Tips for Getting the Generation Part Right in Retrieval Augmented Generation | by Aparna Dhinakaran | Apr, 2024

Image created by author using Dall-E 3

Results from experiments to evaluate and compare GPT-4, Claude 2.1, and Claude 3.0 Opus

Towards Data Science

My thanks to Evan Jolley for his contributions to this piece

New evaluations of RAG systems are published seemingly every day, and many of them focus on the retrieval stage of the framework. However, the generation aspect — how a model synthesizes and articulates this retrieved information — may hold equal if not greater significance in practice. Many use cases in production are not simply returning a fact from the context, but also require synthesizing the fact into a more complicated response.

We ran several experiments to evaluate and compare GPT-4, Claude 2.1 and Claude 3 Opus’ generation capabilities. This article details our research methodology, results, and model nuances encountered along the way as well as why this matters to people building with generative AI.

Everything needed to reproduce the results can be found in this GitHub repository.


  • Although initial findings indicate that Claude outperforms GPT-4, subsequent tests reveal that with strategic prompt engineering GPT-4 demonstrated superior performance across a broader range of evaluations. Inherent model behaviors and prompt engineering matter A LOT in RAG systems.
  • Simply adding “Please explain yourself then answer the question” to a prompt template significantly improves (more than 2X) GPT-4’s performance. It’s clear that when an LLM talks answers out, it seems to help in unfolding ideas. It’s possible that by explaining, a model is re-enforcing the right answer in embedding/attention space.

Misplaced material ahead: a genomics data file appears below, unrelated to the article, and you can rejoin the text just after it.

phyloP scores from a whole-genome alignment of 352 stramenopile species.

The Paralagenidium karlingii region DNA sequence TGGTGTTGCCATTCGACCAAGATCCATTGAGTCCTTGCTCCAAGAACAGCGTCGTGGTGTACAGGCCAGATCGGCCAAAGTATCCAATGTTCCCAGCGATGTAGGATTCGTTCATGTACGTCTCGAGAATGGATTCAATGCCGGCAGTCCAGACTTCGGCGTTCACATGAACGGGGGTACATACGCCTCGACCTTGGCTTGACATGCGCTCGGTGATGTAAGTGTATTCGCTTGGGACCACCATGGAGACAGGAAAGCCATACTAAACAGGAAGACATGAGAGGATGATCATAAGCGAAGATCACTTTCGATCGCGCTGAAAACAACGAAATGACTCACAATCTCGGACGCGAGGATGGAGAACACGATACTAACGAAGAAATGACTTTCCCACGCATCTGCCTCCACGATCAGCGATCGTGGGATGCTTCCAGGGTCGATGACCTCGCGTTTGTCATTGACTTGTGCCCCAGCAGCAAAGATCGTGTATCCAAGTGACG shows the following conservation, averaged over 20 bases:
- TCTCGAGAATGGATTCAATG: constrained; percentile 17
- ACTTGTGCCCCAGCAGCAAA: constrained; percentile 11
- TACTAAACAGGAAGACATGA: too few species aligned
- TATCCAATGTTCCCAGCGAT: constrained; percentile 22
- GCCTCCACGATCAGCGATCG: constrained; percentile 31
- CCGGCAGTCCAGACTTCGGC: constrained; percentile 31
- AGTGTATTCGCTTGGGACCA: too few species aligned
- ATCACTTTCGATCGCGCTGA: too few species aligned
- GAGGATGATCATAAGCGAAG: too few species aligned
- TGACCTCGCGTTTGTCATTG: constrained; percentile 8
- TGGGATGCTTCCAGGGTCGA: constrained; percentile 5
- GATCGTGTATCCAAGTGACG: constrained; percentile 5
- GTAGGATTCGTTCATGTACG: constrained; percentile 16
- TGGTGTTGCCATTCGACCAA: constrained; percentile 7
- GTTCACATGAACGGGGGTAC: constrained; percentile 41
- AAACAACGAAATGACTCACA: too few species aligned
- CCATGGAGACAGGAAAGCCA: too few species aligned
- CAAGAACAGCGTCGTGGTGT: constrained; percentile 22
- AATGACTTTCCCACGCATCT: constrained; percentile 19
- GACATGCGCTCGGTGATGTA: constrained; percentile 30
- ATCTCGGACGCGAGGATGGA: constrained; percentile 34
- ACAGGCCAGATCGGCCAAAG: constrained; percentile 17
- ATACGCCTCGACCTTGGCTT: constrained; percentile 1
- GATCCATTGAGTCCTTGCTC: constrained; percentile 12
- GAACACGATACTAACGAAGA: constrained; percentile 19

Diagram created by author

While retrieval is responsible for identifying and retrieving the most pertinent information, it is the generation phase that takes this raw data and transforms it into a coherent, meaningful, and contextually appropriate response. The generative step is tasked with synthesizing the retrieved information, filling in gaps, and presenting it in a manner that is easily understandable and relevant to the user’s query.

In many real-world applications, the value of RAG systems lies not just in their ability to locate a specific fact or piece of information but also in their capacity to integrate and contextualize that information within a broader framework. The generation phase is what enables RAG systems to move beyond simple fact retrieval and deliver truly intelligent and adaptive responses.

The initial test we ran involved generating a date string from two randomly retrieved numbers: one representing the month and the other the day. The models were tasked with:

  1. Retrieving Random Number #1
  2. Isolating the last digit and incrementing by 1
  3. Generating a month for our date string from the result
  4. Retrieving Random Number #2
  5. Generating the day for our date string from Random Number 2

For example, random numbers 4827143 and 17 would represent April 17th.

These numbers were placed at varying depths within contexts of varying length. The models initially had quite a difficult time with this task.

Figure 1: Initial test results (image by author)

While neither model performed great, Claude 2.1 significantly outperformed GPT-4 in our initial test, almost quadrupling its success rate. It was here that Claude’s verbose nature — providing detailed, explanatory responses — seemed to give it a distinct advantage, resulting in more accurate outcomes compared to GPT-4’s initially concise replies.

Prompted by these unexpected results, we introduced a new variable to the experiment. We instructed GPT-4 to “explain yourself then answer the question,” a prompt that encouraged a more verbose response akin to Claude’s natural output. The impact of this minor adjustment was profound.